Environments like wastewater treatment systems (van


Environments like wastewater treatment systems (van

Dongen et al., 2001) and axenic cultures of AOB (Stein buy Dabrafenib & Arp, 1998) can accumulate very high concentrations of nitrite, often in the range of 25–30 mM. Yet, the physiological mechanisms that AOB use to adapt to and resist high nitrite concentrations have not been broadly investigated and are limited to a single AOB strain, Nitrosomonas europaea ATCC 19718, and enrichment cultures (Tan et al., 2008). These studies show that nitrite and free nitrous acid have toxic effects on AOB (Tan et al., 2008) and specifically and irreversibly inactivate ammonia monooxygenase enzymes of N. europaea (Stein & Arp, 1998). In N. europaea, the gene cluster, selleck chemical ncgABC-nirK, which encodes a copper-containing nitrite reductase and three functionally related

proteins (Beaumont et al., 2004a, 2005), is under direct regulation by nitrite via a NsrR repressor protein (Beaumont et al., 2004a). No other genes in N. europaea have been identified as part of a nitrite regulon, although norB, encoding nitric oxide reductase, was shown to be more highly expressed in batch cultures of N. europaea in the presence of supplemental nitrite (Yu & Chandran, 2010). Furthermore, both nirK and norB genes were found to be essential for the anaerobic growth of N. europaea in which nitrite acts as the terminal electron acceptor (Schmidt et al., 2004). The irreversible inactivation of ammonia monooxygenase enzymes by nitrite in N. europaea was found to be under post-translational, but not transcriptional control (Stein & Arp, 1998). The present study investigated the effect of moderately high nitrite concentrations on three genome-sequenced AOB strains: N. europaea ATCC 19718, the long-standing model strain that provided Idoxuridine foundational knowledge of AOB physiology, biochemistry, and genetics (Chain et al., 2003); Nitrosomonas eutropha strain C-91, a close taxonomic relative of N. europaea that is apparently restricted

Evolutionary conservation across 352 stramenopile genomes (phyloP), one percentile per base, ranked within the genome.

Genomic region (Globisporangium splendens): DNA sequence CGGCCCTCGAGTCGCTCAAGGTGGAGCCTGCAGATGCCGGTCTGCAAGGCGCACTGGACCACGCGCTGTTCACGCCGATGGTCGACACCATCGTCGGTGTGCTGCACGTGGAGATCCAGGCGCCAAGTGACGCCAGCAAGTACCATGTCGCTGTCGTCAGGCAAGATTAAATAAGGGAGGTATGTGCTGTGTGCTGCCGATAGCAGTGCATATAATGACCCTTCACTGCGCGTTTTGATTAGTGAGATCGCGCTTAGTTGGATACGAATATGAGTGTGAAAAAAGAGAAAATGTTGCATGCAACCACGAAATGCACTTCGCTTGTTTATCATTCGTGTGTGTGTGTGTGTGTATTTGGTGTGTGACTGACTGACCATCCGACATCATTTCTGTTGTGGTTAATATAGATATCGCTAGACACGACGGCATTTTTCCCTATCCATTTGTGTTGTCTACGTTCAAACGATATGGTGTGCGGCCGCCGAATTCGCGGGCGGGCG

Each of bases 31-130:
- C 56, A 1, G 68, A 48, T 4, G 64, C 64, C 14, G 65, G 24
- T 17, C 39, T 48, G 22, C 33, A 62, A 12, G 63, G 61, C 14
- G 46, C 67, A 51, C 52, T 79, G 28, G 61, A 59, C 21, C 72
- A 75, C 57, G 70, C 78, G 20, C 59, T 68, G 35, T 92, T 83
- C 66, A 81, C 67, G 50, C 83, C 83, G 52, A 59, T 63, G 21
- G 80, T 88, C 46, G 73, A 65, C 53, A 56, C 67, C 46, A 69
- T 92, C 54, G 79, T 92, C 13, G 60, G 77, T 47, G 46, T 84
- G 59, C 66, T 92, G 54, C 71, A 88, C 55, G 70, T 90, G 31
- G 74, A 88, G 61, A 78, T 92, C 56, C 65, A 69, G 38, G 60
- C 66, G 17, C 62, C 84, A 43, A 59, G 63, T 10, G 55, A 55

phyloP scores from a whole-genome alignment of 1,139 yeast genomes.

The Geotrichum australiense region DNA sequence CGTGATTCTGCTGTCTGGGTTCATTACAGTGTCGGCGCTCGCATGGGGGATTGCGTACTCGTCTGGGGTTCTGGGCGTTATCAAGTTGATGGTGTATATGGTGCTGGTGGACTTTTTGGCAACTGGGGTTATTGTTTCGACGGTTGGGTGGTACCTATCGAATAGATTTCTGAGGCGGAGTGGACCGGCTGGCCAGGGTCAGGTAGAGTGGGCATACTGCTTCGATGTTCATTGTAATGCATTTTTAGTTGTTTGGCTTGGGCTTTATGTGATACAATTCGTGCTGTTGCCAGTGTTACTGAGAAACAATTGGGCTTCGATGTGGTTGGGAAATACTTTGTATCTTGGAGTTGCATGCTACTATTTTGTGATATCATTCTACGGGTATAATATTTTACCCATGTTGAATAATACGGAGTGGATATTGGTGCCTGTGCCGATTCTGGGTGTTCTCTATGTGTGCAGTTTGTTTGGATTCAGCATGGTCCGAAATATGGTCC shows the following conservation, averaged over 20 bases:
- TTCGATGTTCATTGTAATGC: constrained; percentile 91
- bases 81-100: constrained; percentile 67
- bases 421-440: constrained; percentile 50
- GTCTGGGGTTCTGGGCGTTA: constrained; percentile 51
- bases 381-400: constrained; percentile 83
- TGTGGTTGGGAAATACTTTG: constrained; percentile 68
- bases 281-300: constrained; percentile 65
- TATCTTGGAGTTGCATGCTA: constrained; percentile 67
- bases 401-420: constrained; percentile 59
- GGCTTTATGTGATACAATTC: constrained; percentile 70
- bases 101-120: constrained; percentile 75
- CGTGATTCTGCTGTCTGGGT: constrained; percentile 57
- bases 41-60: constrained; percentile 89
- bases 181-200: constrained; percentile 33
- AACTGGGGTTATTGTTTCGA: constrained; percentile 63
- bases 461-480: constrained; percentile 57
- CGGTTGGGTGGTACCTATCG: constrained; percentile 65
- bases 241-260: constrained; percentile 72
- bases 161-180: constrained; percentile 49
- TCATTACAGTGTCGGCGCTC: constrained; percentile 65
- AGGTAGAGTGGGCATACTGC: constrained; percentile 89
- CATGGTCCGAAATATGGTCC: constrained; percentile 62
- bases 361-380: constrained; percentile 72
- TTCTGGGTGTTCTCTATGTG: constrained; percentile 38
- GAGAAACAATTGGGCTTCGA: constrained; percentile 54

to environments with very high ammonium loads like wastewater treatment plants (Stein et al., 2007); and Nitrosospira multiformis strain ATCC 25196, a representative of the most common AOB genus found in soils (Norton et al., 2008). The effects of nitrite on the ability of these three AOB to further convert ammonia to nitrite and on the expression of a common gene set were compared to determine whether the strains had similar or different responses to this toxic end product of their metabolism. Uniform responses would indicate that prior studies of nitrite effects on N. europaea could be universalized to other AOB strains. Different responses would indicate that each strain has evolved its own set of genetic and physiological adaptations to high-nitrite environments that must be explored independently.

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